This I Believe …
Since the beginning, the institution of free thought has led to the most sweeping advances in human society, as well as each and every paradigm shift our planet has seen. It has always been my query, then, as to why so many people choose to be so insular in their thought process.
I remember it well: I was young, naïve, and curious. I had just finished seventh grade and my parents chose to take my friend Brian and I on a camping trip to Mammoth Mountain, in central California. I will always remember the first night of the trip, and the awe that overcame me the first time I peered up at the night sky. It was humbling to gaze into the vastness of the universe, and as I stood there gawking at the millions of stars I’d never seen, I slipped into my own personal paradigm shift. Brian and I began talking about the universe, existence, and all the existential and philosophical questions that arise when one’s presented with the conception of infinity.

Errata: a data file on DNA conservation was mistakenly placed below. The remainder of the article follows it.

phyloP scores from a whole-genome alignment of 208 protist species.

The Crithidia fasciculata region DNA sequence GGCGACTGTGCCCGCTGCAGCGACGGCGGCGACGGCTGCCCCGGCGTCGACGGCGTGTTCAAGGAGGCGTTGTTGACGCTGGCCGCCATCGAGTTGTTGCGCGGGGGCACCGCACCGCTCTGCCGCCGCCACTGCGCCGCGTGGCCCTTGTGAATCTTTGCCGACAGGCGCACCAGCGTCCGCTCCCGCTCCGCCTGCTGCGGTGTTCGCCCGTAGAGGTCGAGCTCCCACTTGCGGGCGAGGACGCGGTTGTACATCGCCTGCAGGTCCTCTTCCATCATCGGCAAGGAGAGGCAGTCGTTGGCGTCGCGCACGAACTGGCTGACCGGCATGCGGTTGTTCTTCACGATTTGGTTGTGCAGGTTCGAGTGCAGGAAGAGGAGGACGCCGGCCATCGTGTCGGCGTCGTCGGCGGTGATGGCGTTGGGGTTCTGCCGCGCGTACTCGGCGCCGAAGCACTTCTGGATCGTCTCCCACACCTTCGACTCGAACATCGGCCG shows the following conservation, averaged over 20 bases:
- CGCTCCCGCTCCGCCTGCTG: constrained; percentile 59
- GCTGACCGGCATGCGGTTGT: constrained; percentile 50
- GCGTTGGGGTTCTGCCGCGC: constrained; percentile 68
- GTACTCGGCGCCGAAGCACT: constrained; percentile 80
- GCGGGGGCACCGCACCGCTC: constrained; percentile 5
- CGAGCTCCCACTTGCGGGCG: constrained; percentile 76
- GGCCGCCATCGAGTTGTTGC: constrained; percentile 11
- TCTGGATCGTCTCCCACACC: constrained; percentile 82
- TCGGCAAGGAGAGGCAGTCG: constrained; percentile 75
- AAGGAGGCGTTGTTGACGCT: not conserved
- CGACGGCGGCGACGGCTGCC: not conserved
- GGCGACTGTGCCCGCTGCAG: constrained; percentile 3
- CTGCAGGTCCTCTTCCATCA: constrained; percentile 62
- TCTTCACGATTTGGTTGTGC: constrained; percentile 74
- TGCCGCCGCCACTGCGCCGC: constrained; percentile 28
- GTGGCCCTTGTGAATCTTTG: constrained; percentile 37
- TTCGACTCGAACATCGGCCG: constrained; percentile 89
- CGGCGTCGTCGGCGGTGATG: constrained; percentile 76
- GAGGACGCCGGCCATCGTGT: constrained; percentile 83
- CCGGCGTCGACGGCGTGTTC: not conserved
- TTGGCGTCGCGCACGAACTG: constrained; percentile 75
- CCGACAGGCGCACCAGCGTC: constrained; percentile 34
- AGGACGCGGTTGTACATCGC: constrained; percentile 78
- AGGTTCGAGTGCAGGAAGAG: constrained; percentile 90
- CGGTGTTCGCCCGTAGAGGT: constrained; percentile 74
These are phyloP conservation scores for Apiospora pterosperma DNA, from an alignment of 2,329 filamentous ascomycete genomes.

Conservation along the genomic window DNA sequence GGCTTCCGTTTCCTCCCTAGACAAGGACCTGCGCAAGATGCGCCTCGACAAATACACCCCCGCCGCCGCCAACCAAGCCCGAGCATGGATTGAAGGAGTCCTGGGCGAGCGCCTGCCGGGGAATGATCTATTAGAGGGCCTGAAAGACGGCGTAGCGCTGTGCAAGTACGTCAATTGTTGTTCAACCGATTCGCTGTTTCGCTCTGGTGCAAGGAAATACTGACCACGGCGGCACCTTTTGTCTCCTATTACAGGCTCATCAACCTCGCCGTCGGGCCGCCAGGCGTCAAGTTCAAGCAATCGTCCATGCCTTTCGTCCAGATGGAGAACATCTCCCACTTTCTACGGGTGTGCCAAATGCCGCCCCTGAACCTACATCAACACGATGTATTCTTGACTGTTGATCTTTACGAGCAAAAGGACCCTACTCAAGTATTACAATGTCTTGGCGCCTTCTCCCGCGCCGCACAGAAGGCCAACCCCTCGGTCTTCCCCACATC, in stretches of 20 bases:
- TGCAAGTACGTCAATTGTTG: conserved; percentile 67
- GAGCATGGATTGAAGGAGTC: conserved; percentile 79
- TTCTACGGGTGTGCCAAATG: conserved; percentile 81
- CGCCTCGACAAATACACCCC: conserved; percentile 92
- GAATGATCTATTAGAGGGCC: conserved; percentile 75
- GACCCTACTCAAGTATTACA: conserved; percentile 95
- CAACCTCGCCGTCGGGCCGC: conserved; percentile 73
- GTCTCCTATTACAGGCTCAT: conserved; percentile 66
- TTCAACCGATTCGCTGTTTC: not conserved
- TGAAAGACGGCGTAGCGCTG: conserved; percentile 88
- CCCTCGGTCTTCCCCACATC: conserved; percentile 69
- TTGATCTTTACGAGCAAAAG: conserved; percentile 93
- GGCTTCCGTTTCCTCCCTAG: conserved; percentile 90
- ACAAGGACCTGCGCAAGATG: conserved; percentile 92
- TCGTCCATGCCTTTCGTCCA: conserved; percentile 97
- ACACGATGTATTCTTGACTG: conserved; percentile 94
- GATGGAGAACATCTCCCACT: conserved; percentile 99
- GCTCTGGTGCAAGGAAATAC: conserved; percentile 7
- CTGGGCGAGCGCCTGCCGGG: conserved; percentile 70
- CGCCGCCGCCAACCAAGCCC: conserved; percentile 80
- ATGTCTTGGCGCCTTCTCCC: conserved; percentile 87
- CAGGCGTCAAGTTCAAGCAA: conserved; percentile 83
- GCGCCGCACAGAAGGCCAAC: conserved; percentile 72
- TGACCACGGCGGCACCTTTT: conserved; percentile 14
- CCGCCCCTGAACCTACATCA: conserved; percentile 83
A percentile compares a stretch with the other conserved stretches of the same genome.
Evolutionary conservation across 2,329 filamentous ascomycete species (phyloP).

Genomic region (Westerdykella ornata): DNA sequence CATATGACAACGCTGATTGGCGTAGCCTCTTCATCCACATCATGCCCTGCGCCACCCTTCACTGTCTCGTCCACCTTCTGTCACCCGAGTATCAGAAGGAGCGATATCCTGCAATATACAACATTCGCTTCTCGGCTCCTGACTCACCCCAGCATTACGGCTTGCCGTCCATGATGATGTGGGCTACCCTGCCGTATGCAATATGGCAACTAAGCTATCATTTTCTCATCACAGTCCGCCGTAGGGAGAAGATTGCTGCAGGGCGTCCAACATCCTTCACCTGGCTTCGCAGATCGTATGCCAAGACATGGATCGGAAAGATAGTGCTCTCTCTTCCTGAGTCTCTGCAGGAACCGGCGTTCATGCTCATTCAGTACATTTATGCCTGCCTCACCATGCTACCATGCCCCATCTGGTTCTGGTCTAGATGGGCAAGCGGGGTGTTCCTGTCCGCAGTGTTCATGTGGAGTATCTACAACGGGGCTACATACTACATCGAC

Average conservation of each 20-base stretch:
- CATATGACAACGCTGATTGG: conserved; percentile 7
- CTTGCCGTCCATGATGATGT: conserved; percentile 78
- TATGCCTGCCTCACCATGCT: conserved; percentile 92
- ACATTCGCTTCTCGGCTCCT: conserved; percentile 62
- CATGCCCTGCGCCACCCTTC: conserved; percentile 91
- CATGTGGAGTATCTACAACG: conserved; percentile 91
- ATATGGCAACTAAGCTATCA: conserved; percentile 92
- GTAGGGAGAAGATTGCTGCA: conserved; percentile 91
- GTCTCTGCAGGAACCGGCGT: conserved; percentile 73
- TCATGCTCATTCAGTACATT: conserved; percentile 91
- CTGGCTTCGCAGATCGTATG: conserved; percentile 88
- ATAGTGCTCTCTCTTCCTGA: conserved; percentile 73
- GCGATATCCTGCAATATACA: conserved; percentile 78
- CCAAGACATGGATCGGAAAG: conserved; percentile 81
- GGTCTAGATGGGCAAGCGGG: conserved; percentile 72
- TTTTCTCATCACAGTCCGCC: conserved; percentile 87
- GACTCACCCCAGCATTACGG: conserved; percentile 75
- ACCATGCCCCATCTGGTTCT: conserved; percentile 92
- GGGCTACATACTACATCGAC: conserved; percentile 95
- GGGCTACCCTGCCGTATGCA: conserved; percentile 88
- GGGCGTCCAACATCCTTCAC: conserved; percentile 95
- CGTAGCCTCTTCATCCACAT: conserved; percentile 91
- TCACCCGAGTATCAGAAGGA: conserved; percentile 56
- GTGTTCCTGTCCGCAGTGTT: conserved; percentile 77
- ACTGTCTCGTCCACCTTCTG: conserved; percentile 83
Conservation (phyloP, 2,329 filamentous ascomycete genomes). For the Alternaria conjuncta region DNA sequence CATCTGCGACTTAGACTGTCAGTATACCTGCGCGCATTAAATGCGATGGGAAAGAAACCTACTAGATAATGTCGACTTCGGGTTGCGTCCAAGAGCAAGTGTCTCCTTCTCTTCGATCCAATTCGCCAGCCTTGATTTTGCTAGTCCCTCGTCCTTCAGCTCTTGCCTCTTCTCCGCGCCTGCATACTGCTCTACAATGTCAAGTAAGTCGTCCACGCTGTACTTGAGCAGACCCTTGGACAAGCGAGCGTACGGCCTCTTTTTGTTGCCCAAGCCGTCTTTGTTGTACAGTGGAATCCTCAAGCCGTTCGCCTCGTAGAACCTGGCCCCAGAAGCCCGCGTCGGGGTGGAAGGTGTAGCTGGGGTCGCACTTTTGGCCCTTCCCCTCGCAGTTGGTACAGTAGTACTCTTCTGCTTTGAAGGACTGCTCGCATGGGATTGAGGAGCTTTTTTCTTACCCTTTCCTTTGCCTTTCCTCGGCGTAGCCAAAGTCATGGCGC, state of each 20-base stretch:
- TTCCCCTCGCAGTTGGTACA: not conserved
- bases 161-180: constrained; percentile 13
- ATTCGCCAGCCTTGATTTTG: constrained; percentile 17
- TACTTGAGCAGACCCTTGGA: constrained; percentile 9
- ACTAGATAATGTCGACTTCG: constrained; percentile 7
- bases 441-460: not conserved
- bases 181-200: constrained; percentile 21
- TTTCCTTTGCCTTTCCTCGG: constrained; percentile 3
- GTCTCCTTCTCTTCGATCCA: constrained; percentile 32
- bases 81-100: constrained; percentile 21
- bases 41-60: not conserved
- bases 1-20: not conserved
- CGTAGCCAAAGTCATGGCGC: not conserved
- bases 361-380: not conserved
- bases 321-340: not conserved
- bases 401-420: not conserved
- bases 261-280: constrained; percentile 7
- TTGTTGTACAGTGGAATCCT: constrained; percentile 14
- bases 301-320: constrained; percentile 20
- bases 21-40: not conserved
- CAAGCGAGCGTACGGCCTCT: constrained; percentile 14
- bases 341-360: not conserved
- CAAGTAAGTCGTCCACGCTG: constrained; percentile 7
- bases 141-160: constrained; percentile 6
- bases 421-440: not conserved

As we were talking, it became clear to me how narrow-minded most of humanity is. Most people don’t stop to think about anything other than what they need to accomplish in order to keep up with the standards those around them enforce. I began thinking how different the world would be if everyone thought for themselves. If everyone came up with their own philosophies, their own ideas, and their own ideals, the human race would be in a much more secure and content state than it is now. No one would worry about what others think; they would simply worry about what they need to do to be happy.
Accordingly, the concept I most strongly believe in is free thought. I try to think for myself, and analyze all the different sides of an issue before I develop my own opinion. My parents are Christian; I’m not. Much of my extended family are strong conservatives; I’m a libertarian. I believe that just because someone is raised a certain way, it doesn’t mean they shouldn’t examine the other sides of an issue and reach their own unique conclusion. The most influential individuals in human history did just that. They thought outside the box, and through this simple act of non-conformity, were revolutionary.
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